Stands on the south side of the village and is built of flint with stone dressings. The roofs of the chancel, nave and north porch are tiled and the others roofs are covered with lead. There are indications that there was an 12th century nave which was lengthened towards the west circa 1270 when the south aisle was built. The north aisle was added in 1340 at the same time the chancel was rebuilt with a vestry on the north side which has since been destroyed, the clearstory may have been added about the same time. There have been various other alterations and additions since but in 1867 the whole church was restored and all the stonework re-tooled.
The fittings include a 17th century carved chair in the chancel, a chest at the west end of the north aisle, with a panelled front, plain lid and three locks, probably late 17th century. There is an Easter Sepulchre in the north wall of the chancel, it is 2 ft 2 inches wide and 10 inches deep, with trefoiled ogee head, crocketed label and carved finial, pilasters at the sides with corbels carved as heads of knights in mail coifs, late 14th century and has been much restored.
The font is modern. At the east end of the south aisle is the bowl from the original font, with the top worn or broken away, but the ornament indicates shallow arcading and below this is a series of circular flowers of sunk shell pattern, 12th century, much defaced, and had been used as a flower pot in the garden, and was restored to the church in the 19th century.
In the chancel there is a 14th century piscina, much scraped and partly restored, and in the south aisle there is another piscina with trefoiled two-centred head also of the 14th century.
In the chancel there are three sedilia in line with the piscina, these are also of the 14th century and have been much restored.
The Church of St Leonard, stands about 3 3/4 miles southeast by south of the parish church of Aston Clinton. The original chapel is believed to have been built on the site of an ancient hermitage or cell belonging to Missenden Abbey, and founded circa 1278 when Richard Gravesend, Bishop of Lincoln and Archdeacon of Oxford, performed his visitation and granted to William de Clinton, patron of the church of Eston (Aston Clinton), a chapel within that parish. It was called "The Chapel of St Leonard of Blakemore".
After the dissolution of the Monasteries, the chapel seems to have been disregarded, until Queen Elizabeth, in 1586, granted its site to Edward Wymarke for services. At the time it was in tenure of Silvester Baldwin who held other lands in the same parish which the queen had granted to Sir Edward Stanley, Knight, and his heirs. In 1587 it is recorded that Queen Elizabeth granted "the decayed Free Chapel of St Leonard, a tenement called Chapel Farm, and all lands thereunto belonging in Aston Clinton and Wendover" to "William Tipper and Robert Daw, esqs."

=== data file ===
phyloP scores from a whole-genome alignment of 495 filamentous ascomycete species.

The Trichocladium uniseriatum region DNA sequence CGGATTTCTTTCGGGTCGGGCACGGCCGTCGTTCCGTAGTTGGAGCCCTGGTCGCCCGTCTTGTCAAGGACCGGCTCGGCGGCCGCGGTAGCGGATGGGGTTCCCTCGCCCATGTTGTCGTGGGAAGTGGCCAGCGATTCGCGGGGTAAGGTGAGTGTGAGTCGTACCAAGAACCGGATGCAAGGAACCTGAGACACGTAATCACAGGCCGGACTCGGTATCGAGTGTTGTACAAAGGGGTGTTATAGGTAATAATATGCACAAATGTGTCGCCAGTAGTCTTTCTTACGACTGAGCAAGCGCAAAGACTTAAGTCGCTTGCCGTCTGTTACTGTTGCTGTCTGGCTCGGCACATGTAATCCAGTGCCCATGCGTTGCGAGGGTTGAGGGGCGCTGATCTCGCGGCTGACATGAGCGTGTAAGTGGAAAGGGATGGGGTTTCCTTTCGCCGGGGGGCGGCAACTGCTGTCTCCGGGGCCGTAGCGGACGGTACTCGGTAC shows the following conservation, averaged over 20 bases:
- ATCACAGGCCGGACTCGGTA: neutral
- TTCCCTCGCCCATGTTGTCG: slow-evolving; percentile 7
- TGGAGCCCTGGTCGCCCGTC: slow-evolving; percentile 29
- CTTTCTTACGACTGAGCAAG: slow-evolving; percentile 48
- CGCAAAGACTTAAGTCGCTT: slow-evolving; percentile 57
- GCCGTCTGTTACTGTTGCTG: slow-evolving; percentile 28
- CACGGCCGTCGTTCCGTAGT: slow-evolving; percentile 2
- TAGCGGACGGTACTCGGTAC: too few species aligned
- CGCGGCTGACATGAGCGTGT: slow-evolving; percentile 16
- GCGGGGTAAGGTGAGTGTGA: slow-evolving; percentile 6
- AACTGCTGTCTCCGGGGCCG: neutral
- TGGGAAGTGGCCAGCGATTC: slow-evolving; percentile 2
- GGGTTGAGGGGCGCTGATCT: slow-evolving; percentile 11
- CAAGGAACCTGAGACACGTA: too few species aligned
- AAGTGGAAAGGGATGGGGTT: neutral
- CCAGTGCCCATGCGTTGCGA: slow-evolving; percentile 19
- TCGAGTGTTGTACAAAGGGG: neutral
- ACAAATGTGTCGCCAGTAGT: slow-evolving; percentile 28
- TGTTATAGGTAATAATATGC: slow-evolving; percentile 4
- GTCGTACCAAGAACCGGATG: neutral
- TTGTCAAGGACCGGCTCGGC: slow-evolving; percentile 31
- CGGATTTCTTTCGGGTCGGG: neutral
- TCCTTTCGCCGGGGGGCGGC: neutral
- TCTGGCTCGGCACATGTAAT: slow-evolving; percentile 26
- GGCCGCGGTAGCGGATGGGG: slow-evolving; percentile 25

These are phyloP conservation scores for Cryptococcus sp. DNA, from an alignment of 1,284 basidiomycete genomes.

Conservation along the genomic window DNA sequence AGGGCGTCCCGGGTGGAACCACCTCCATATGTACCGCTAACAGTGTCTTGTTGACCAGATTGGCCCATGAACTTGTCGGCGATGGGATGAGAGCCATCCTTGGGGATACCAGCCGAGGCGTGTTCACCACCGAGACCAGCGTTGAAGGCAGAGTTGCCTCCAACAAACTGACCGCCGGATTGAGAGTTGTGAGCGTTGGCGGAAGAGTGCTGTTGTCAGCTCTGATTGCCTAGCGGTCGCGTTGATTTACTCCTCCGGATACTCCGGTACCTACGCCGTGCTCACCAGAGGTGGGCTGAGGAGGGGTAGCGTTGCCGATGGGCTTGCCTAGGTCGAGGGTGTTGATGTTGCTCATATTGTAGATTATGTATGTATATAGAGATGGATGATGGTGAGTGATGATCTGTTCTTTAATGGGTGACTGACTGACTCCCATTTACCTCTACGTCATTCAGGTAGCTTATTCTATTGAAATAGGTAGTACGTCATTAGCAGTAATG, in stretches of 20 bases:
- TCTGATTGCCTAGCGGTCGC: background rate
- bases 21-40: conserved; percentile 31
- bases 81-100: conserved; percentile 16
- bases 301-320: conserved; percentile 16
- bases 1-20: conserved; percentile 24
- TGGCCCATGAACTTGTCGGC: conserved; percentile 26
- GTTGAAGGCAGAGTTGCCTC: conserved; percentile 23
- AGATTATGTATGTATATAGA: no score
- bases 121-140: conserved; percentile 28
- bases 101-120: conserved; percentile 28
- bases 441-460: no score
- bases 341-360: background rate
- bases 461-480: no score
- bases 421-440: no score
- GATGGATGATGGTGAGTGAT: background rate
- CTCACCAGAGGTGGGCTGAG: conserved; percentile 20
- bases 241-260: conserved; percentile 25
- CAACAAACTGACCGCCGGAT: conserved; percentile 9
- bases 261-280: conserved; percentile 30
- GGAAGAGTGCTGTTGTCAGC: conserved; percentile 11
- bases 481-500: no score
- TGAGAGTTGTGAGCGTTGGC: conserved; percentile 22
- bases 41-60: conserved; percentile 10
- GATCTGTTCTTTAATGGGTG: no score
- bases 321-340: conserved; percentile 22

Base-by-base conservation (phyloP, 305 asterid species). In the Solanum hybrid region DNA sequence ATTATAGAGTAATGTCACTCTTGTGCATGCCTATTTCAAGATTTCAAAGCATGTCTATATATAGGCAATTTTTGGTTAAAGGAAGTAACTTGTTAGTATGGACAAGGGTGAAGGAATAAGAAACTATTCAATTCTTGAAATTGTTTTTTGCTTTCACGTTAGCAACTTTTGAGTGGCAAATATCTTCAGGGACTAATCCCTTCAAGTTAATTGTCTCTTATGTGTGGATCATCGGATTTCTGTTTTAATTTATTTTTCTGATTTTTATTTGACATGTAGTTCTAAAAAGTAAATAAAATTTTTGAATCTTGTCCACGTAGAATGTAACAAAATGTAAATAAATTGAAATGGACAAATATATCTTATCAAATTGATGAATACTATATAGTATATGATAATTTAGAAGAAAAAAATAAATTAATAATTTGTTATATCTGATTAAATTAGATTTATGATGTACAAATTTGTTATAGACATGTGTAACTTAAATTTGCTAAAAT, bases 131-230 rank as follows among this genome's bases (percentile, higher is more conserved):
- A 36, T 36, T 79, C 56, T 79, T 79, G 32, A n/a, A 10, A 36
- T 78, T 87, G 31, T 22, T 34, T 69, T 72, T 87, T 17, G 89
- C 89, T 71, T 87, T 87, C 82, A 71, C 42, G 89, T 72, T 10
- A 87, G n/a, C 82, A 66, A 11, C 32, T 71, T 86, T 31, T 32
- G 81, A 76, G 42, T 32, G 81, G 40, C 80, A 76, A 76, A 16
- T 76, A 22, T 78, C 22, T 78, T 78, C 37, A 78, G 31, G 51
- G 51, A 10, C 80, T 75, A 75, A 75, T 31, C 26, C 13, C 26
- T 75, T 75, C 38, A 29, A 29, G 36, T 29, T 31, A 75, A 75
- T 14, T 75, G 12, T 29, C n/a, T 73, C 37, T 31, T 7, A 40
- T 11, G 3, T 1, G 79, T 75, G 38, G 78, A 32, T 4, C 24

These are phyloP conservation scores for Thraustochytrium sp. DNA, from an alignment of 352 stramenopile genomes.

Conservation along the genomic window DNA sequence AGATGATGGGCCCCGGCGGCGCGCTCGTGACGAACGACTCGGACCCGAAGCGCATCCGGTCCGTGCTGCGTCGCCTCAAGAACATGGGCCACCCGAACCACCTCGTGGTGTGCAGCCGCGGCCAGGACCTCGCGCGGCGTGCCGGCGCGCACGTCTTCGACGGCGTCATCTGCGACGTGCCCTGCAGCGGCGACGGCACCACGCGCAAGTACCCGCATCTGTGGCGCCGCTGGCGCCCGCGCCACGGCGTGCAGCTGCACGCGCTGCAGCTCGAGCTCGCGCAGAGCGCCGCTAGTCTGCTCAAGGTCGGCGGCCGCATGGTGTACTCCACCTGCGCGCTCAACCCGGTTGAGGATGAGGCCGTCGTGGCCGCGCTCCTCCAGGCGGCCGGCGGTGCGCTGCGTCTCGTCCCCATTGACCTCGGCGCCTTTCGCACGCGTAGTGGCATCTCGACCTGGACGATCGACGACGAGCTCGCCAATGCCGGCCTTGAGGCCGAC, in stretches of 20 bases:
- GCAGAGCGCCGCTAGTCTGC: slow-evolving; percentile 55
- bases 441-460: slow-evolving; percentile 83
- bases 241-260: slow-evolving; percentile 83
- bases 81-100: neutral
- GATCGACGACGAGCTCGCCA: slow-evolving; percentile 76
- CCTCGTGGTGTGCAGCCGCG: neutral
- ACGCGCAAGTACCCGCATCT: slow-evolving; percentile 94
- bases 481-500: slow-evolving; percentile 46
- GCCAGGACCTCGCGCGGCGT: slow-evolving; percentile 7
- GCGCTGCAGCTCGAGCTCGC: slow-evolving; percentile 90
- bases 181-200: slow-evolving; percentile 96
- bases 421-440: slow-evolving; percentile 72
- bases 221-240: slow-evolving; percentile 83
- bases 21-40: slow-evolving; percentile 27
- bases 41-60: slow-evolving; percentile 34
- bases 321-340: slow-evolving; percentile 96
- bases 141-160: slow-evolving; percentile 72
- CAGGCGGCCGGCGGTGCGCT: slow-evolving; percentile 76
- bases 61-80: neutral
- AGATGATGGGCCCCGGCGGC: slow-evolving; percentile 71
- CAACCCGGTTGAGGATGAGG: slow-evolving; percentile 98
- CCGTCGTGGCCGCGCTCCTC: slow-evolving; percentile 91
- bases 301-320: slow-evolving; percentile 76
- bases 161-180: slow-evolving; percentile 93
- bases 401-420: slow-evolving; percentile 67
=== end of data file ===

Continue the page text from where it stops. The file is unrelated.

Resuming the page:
Much of the present church is thought to have built in the 15th century, however, the piscina and sedile are 14th century and appear to be of re-used material possibly from the earlier building. The walls of the church are covered with cement and the roofs tiled. The west end of the nave which supports the Bell Cot is a later edition. Restoration was done to the church in the 17th century. The south porch and small north porch are modern.
The Bell Cot is square with thin walls, possibly timber framed, but now covered with cement and topped by a tall pyramid shaped roof, with a weathercock at the pinnacle. There is one bell which is inaccessible, it was made in 1702 by Chandler of Drayton Parslow..
The piscina in the chancel, with cinquefoiled two centered head, label, having head stop on the east side and carried over the sedile on the west side, octofoil basin, partly cut away in front, probably 14th century, the head modern. The sedile next to the piscina with cinquefoiled two centered head and label, also probably 14th century, the head and west jamb modern; the label continues towards the west apparently for a second sedile.
There are two large commemorative memorials to the Wood family, one of which has a fine marble bust of General Cornelius Wood who died in 1712.
The sanctuary 'Fletcher' memorial window designed in 1918 by Gregory Strachan replaced an earlier stained glass window.